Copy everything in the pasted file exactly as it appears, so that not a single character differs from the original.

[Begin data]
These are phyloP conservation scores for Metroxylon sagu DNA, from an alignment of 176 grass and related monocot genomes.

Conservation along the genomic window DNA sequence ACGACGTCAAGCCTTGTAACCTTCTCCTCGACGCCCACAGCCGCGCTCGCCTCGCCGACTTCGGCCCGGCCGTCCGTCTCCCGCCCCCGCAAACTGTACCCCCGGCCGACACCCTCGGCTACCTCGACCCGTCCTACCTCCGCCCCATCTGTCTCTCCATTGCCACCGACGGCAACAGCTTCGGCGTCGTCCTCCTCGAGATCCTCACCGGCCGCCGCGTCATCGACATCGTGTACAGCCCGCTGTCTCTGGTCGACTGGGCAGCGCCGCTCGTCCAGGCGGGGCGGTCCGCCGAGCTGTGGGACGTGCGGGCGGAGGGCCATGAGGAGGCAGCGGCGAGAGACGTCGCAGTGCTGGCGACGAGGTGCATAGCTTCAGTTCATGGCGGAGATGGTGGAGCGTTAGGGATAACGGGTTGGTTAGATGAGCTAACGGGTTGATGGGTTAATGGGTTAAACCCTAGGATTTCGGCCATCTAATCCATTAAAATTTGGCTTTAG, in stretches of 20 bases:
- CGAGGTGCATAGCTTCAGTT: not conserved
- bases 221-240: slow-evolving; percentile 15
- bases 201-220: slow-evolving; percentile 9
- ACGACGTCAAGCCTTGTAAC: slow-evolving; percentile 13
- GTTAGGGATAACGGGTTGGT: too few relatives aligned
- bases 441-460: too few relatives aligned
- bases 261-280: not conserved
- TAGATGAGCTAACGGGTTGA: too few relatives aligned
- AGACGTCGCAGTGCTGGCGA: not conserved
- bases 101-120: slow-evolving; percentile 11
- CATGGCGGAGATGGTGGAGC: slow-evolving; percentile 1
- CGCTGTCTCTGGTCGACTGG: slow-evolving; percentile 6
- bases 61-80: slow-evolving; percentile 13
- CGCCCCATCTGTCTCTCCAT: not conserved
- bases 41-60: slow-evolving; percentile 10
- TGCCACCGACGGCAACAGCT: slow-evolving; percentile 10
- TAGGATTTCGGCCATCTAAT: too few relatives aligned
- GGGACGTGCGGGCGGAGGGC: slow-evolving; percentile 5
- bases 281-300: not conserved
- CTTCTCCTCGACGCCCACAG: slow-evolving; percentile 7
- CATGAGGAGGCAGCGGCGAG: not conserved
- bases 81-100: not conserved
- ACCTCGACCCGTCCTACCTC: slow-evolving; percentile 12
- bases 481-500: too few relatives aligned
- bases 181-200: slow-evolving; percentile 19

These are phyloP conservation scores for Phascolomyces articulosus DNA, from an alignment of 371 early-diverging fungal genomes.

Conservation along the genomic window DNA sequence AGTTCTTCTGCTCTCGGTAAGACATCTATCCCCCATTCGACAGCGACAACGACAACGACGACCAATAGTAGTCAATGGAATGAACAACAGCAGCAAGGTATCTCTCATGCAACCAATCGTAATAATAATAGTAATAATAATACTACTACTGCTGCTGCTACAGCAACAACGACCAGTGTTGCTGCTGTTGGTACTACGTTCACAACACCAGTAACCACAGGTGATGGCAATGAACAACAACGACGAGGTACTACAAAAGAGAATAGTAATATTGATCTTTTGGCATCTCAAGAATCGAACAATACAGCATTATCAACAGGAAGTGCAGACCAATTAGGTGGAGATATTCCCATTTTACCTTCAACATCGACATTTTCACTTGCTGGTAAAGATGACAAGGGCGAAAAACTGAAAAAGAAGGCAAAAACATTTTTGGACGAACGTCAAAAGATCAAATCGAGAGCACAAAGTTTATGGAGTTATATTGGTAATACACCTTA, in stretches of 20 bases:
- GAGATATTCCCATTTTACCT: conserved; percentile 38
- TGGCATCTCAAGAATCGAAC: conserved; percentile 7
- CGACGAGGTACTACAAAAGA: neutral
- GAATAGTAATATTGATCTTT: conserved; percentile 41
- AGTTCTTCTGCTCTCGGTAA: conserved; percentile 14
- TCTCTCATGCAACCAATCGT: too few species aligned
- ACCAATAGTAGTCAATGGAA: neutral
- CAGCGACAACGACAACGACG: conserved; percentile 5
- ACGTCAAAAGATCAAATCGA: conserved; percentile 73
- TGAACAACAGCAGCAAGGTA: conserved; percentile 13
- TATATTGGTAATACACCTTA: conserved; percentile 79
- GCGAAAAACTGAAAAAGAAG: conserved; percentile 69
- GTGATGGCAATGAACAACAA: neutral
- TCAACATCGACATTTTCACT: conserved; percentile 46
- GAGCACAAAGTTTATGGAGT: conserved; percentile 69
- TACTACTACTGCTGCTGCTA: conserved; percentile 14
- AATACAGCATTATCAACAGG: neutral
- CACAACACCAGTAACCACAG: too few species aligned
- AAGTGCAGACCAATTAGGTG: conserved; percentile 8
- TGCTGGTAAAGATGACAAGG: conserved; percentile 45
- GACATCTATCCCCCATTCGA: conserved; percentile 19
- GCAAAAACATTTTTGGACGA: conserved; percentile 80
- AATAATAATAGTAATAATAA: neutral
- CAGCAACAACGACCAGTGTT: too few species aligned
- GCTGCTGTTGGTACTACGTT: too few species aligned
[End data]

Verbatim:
These are phyloP conservation scores for Metroxylon sagu DNA, from an alignment of 176 grass and related monocot genomes.

Conservation along the genomic window DNA sequence ACGACGTCAAGCCTTGTAACCTTCTCCTCGACGCCCACAGCCGCGCTCGCCTCGCCGACTTCGGCCCGGCCGTCCGTCTCCCGCCCCCGCAAACTGTACCCCCGGCCGACACCCTCGGCTACCTCGACCCGTCCTACCTCCGCCCCATCTGTCTCTCCATTGCCACCGACGGCAACAGCTTCGGCGTCGTCCTCCTCGAGATCCTCACCGGCCGCCGCGTCATCGACATCGTGTACAGCCCGCTGTCTCTGGTCGACTGGGCAGCGCCGCTCGTCCAGGCGGGGCGGTCCGCCGAGCTGTGGGACGTGCGGGCGGAGGGCCATGAGGAGGCAGCGGCGAGAGACGTCGCAGTGCTGGCGACGAGGTGCATAGCTTCAGTTCATGGCGGAGATGGTGGAGCGTTAGGGATAACGGGTTGGTTAGATGAGCTAACGGGTTGATGGGTTAATGGGTTAAACCCTAGGATTTCGGCCATCTAATCCATTAAAATTTGGCTTTAG, in stretches of 20 bases:
- CGAGGTGCATAGCTTCAGTT: not conserved
- bases 221-240: slow-evolving; percentile 15
- bases 201-220: slow-evolving; percentile 9
- ACGACGTCAAGCCTTGTAAC: slow-evolving; percentile 13
- GTTAGGGATAACGGGTTGGT: too few relatives aligned
- bases 441-460: too few relatives aligned
- bases 261-280: not conserved
- TAGATGAGCTAACGGGTTGA: too few relatives aligned
- AGACGTCGCAGTGCTGGCGA: not conserved
- bases 101-120: slow-evolving; percentile 11
- CATGGCGGAGATGGTGGAGC: slow-evolving; percentile 1
- CGCTGTCTCTGGTCGACTGG: slow-evolving; percentile 6
- bases 61-80: slow-evolving; percentile 13
- CGCCCCATCTGTCTCTCCAT: not conserved
- bases 41-60: slow-evolving; percentile 10
- TGCCACCGACGGCAACAGCT: slow-evolving; percentile 10
- TAGGATTTCGGCCATCTAAT: too few relatives aligned
- GGGACGTGCGGGCGGAGGGC: slow-evolving; percentile 5
- bases 281-300: not conserved
- CTTCTCCTCGACGCCCACAG: slow-evolving; percentile 7
- CATGAGGAGGCAGCGGCGAG: not conserved
- bases 81-100: not conserved
- ACCTCGACCCGTCCTACCTC: slow-evolving; percentile 12
- bases 481-500: too few relatives aligned
- bases 181-200: slow-evolving; percentile 19

These are phyloP conservation scores for Phascolomyces articulosus DNA, from an alignment of 371 early-diverging fungal genomes.

Conservation along the genomic window DNA sequence AGTTCTTCTGCTCTCGGTAAGACATCTATCCCCCATTCGACAGCGACAACGACAACGACGACCAATAGTAGTCAATGGAATGAACAACAGCAGCAAGGTATCTCTCATGCAACCAATCGTAATAATAATAGTAATAATAATACTACTACTGCTGCTGCTACAGCAACAACGACCAGTGTTGCTGCTGTTGGTACTACGTTCACAACACCAGTAACCACAGGTGATGGCAATGAACAACAACGACGAGGTACTACAAAAGAGAATAGTAATATTGATCTTTTGGCATCTCAAGAATCGAACAATACAGCATTATCAACAGGAAGTGCAGACCAATTAGGTGGAGATATTCCCATTTTACCTTCAACATCGACATTTTCACTTGCTGGTAAAGATGACAAGGGCGAAAAACTGAAAAAGAAGGCAAAAACATTTTTGGACGAACGTCAAAAGATCAAATCGAGAGCACAAAGTTTATGGAGTTATATTGGTAATACACCTTA, in stretches of 20 bases:
- GAGATATTCCCATTTTACCT: conserved; percentile 38
- TGGCATCTCAAGAATCGAAC: conserved; percentile 7
- CGACGAGGTACTACAAAAGA: neutral
- GAATAGTAATATTGATCTTT: conserved; percentile 41
- AGTTCTTCTGCTCTCGGTAA: conserved; percentile 14
- TCTCTCATGCAACCAATCGT: too few species aligned
- ACCAATAGTAGTCAATGGAA: neutral
- CAGCGACAACGACAACGACG: conserved; percentile 5
- ACGTCAAAAGATCAAATCGA: conserved; percentile 73
- TGAACAACAGCAGCAAGGTA: conserved; percentile 13
- TATATTGGTAATACACCTTA: conserved; percentile 79
- GCGAAAAACTGAAAAAGAAG: conserved; percentile 69
- GTGATGGCAATGAACAACAA: neutral
- TCAACATCGACATTTTCACT: conserved; percentile 46
- GAGCACAAAGTTTATGGAGT: conserved; percentile 69
- TACTACTACTGCTGCTGCTA: conserved; percentile 14
- AATACAGCATTATCAACAGG: neutral
- CACAACACCAGTAACCACAG: too few species aligned
- AAGTGCAGACCAATTAGGTG: conserved; percentile 8
- TGCTGGTAAAGATGACAAGG: conserved; percentile 45
- GACATCTATCCCCCATTCGA: conserved; percentile 19
- GCAAAAACATTTTTGGACGA: conserved; percentile 80
- AATAATAATAGTAATAATAA: neutral
- CAGCAACAACGACCAGTGTT: too few species aligned
- GCTGCTGTTGGTACTACGTT: too few species aligned